Powerful labor movements played a critical role in shaping modern Hawaii, beginning in the 1930s, when International Longshore and Warehousemen’s Union (ILWU) representatives were dispatched to the islands to organize plantation and dock laborers. They were stunned by the feudal conditions they found in Hawaii, where the majority of workers—Hawaiian, Japanese, Chinese, and Filipino in origin—were routinely subjected to repression and racism at the hands of white bosses.
The wartime civil liberties crackdown brought union organizing to a halt; but as the war wound down, Hawaii workers’ frustrations boiled over, leading to an explosive success in the forming of unions. During the 1950s, just as the ILWU began a series of successful strikes and organizing drives, the union came under McCarthyite attacks and persecution. In the midst of these allegations, Hawaii’s bid for statehood was being challenged by powerful voices in Washington who claimed that admitting Hawaii to the union would be tantamount to giving the Kremlin two votes in the U.S. Senate, while Jim Crow advocates worried that Hawaii’s representatives would be enthusiastic supporters of pro–civil rights legislation.
Hawaii’s extensive social welfare system and the continuing power of unions to shape the state politically are a direct result of those troubled times. Based on exhaustive archival research in Hawaii, California, Washington, and elsewhere, Gerald Horne’s gripping story of Hawaii workers’ struggle to unionize reads like a suspense novel as it details for the first time how radicalism and racism helped shape Hawaii in the twentieth century.
“Fighting in Paradise tells a story that is both remarkable and, considering its atypical milieu, remarkably relevant. . . . For anyone interested in the confluence of race and class in social movements, the political role of organized labor, or the impact of left-wing activists in the union movement, the story of the ILWU in Hawaii is a revelation.” —Labor Studies Journal (38:1, March 2013)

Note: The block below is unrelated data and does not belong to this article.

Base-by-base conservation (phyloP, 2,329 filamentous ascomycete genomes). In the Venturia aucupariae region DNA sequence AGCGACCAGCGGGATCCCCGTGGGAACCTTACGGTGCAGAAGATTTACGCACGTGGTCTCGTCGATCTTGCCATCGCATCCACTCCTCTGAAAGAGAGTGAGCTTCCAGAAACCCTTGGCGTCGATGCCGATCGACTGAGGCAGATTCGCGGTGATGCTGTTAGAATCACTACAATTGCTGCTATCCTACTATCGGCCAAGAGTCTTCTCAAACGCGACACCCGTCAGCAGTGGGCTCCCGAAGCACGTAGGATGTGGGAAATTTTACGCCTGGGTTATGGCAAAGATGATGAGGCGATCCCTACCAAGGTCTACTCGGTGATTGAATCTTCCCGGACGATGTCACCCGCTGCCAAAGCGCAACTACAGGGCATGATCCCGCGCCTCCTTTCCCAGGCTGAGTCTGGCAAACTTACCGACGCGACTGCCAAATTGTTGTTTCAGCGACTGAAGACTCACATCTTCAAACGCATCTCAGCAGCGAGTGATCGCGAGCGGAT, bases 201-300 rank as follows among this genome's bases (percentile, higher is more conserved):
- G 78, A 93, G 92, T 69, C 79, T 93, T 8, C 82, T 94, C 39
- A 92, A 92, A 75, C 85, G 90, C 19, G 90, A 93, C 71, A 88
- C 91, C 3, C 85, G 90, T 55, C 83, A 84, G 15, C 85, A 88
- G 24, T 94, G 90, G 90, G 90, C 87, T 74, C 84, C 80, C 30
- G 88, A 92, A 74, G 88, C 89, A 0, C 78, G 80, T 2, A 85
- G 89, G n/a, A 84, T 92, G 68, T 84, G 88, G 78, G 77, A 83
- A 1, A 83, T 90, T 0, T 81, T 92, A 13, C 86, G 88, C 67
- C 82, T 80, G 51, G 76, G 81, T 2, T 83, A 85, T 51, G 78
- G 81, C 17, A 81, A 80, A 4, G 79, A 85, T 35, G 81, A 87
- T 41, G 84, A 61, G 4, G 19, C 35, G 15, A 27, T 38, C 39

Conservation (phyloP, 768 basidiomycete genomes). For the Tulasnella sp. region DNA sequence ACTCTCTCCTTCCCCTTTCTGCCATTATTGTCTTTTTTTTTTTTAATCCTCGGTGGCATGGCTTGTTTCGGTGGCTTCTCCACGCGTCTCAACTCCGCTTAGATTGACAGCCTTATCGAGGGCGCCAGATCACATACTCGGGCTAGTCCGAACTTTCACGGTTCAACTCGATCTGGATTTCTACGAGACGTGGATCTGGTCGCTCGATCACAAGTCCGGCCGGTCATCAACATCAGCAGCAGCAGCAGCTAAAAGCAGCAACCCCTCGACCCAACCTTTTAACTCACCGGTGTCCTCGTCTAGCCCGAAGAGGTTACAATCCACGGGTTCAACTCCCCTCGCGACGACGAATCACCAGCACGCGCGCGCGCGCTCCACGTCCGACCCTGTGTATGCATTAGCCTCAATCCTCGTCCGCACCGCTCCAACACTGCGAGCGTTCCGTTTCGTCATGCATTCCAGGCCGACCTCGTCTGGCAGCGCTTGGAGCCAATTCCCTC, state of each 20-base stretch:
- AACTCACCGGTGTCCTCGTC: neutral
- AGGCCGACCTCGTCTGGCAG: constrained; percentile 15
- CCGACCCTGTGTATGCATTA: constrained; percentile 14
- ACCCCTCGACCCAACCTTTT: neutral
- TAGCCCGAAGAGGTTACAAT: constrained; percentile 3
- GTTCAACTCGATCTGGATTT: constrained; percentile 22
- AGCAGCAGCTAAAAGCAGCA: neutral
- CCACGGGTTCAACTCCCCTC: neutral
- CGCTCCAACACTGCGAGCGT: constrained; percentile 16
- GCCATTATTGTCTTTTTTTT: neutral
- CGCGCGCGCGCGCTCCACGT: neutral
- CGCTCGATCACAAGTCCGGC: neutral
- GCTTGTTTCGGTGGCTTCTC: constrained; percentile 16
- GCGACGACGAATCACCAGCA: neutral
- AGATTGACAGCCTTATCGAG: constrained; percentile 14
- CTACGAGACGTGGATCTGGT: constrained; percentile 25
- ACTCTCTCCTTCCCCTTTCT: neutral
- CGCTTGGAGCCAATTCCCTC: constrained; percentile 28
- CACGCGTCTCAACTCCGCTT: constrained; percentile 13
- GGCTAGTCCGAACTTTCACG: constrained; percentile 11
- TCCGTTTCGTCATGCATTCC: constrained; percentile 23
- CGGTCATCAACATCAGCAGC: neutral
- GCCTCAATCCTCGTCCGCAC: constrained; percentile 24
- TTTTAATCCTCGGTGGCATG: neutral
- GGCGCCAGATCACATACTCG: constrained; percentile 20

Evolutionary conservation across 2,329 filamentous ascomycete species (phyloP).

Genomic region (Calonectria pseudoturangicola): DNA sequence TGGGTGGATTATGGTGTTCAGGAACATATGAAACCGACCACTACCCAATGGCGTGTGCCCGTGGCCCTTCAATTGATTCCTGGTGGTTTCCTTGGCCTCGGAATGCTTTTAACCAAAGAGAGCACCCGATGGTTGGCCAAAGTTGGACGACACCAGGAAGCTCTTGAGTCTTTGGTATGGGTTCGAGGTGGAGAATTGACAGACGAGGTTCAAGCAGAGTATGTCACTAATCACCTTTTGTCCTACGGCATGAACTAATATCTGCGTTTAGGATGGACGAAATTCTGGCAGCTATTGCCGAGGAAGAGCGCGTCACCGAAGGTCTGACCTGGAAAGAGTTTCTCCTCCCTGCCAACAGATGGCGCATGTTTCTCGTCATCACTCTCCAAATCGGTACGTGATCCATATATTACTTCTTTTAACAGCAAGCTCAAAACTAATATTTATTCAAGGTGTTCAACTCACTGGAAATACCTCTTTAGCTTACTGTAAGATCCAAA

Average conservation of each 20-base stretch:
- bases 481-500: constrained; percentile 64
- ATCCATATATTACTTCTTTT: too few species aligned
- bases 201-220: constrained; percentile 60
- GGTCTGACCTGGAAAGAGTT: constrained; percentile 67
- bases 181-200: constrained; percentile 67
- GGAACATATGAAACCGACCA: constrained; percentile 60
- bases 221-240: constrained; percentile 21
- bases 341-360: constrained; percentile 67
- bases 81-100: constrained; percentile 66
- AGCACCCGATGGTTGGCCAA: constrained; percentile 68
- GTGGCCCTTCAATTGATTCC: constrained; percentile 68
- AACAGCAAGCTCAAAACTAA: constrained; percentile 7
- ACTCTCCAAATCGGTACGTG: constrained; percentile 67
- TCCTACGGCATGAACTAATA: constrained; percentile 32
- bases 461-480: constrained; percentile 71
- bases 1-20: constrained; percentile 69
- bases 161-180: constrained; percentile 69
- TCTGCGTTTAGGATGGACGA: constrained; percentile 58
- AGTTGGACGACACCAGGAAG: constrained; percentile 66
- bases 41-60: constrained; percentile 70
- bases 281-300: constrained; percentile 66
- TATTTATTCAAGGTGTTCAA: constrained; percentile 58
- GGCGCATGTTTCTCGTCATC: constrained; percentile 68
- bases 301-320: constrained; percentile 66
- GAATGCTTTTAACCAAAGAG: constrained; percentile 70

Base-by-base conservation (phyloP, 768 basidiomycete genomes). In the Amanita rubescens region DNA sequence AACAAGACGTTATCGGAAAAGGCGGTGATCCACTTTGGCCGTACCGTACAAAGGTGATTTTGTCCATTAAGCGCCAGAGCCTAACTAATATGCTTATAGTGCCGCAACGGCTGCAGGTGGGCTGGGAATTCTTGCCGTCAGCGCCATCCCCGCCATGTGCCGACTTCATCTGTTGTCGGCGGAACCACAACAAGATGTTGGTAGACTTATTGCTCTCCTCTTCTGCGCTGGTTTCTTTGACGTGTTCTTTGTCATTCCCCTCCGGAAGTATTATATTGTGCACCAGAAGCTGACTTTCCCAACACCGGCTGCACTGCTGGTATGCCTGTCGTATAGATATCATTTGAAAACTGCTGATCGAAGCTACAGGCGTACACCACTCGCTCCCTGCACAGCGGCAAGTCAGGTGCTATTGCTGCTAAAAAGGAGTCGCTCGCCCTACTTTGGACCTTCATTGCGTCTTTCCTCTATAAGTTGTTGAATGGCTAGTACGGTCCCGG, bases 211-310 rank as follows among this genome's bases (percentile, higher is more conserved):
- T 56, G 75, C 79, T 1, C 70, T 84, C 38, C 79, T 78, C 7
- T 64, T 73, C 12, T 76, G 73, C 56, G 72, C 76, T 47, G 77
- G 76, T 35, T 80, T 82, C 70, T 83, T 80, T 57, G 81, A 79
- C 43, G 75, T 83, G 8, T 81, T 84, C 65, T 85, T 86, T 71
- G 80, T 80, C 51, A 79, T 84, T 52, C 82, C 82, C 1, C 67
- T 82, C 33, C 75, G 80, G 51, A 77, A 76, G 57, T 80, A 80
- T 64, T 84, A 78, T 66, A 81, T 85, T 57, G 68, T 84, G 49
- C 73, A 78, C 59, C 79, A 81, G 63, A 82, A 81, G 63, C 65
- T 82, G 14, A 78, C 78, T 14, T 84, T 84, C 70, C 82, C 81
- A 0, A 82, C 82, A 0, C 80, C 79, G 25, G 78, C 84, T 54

“As an avid student of Hawaii history, I found Fighting in Paradise to be a deeply resourceful and refreshingly different version of Hawaii’s social and economic history. . . . [It] ranks with Fuch’s Hawaii Pono as an almost revolutionary perspective and interpretation of Hawaii history and its working class struggle to attain economic fairness, equity and integrity.” —Ted T. Tsukiyama, attorney/arbitrator, military historian, and WWII veteran of the 442nd Regimental Combat Team and Military Intelligence Service
“Gerald Horne offers readers an eye-opening account explaining how the labor movement and the left played decisive roles in moving Hawai‘i from feudal colony to the most progressive state in the union. Deeply researched and highly textured, Fighting in Paradise should be required reading for all citizens, Mainlanders especially, who seek to extricate our increasingly multicultural nation from its contemporary difficulties.” —Nelson Lichtenstein, Director, Center for the Study of Work, Labor, and Democracy, University of California, Santa Barbara
Author: Horne, Gerald;Gerald Horne
is Moores Professor of History and African-American Studies at the University of Houston.
Read the Introduction
A Prefatory Note
chapter 1 Confronting Colonial Hawai‘i
chapter 2 An Apartheid Archipelago?
chapter 3 The Race of War
chapter 4 The Labor of War
chapter 5 Sugar Strike
chapter 6 Red Scare Rising
chapter 7 Purge
chapter 8 Surge?
chapter 9 State of Anxiety?
chapter 10 Stevedores Strike
chapter 11 Racism—and Reaction
chapter 12 Strife and Strikes
chapter 13 Radicalism on Trial
chapter 14 The Trials of Racism and Radicalism
chapter 15 Upheaval
chapter 16 Radicals Advance—and Retreat
chapter 17 Toward Statehood